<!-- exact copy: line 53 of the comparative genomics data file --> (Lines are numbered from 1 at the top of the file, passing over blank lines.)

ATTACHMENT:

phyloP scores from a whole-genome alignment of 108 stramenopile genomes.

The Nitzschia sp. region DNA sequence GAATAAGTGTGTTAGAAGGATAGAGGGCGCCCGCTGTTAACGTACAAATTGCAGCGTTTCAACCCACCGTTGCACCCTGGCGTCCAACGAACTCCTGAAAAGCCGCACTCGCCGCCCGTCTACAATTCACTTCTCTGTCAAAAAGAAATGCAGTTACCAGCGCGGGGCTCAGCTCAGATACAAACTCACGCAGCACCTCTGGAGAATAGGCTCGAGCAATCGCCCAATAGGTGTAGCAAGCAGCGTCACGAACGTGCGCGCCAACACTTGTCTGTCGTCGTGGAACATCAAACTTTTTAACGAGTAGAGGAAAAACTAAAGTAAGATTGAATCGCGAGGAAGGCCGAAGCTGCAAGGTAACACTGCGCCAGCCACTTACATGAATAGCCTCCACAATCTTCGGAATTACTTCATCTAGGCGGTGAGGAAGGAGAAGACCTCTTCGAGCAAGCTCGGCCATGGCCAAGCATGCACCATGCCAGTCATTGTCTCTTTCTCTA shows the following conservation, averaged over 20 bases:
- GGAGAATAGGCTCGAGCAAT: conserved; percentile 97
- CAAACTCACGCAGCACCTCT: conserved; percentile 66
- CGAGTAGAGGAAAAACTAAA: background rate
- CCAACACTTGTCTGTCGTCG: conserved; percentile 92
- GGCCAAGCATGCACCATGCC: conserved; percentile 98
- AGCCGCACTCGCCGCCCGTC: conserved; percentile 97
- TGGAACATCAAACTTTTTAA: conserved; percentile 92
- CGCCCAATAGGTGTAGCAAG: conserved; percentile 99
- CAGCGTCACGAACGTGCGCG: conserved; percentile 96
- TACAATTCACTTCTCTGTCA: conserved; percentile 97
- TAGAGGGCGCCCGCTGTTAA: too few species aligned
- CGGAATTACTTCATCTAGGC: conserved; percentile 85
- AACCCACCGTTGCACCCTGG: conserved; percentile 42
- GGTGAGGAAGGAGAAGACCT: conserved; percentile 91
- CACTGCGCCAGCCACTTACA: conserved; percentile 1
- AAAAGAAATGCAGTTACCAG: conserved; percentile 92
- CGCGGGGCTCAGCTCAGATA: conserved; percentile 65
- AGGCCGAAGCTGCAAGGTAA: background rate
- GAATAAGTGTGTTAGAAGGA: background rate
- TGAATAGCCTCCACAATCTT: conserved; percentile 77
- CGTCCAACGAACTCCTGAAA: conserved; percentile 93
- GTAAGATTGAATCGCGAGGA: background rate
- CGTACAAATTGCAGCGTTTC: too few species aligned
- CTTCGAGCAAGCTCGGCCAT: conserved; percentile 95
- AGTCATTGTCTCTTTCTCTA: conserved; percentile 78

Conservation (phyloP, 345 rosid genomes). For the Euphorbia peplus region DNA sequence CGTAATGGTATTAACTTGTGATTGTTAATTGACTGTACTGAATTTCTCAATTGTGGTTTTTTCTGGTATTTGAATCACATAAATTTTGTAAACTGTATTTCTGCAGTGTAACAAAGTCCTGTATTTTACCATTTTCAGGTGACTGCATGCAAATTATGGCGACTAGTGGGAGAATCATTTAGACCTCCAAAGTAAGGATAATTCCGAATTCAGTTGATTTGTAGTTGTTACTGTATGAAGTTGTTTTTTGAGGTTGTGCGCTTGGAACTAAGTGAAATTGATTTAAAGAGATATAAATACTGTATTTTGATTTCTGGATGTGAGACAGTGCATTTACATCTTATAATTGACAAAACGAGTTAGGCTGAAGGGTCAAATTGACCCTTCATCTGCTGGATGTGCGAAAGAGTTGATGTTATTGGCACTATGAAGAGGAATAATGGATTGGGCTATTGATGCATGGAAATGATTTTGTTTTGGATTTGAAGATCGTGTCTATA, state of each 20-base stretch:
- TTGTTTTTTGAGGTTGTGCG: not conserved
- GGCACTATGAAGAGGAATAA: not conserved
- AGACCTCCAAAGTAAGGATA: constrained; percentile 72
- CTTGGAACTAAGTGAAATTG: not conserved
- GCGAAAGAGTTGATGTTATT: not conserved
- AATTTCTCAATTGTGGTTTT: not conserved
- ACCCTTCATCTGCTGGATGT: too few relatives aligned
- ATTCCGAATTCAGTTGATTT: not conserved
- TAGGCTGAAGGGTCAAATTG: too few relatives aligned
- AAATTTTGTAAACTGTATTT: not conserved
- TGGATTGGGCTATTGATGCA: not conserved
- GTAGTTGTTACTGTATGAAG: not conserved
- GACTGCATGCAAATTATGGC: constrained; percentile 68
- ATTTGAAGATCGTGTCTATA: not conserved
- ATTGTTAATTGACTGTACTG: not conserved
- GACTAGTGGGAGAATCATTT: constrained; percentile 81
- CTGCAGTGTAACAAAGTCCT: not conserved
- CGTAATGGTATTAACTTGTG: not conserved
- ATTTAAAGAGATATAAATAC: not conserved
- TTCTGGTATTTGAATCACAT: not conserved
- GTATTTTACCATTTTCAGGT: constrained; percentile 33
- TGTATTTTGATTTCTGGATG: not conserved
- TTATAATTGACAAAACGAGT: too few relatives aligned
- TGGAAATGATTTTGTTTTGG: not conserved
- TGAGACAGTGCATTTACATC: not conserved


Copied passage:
- TGAGACAGTGCATTTACATC: not conserved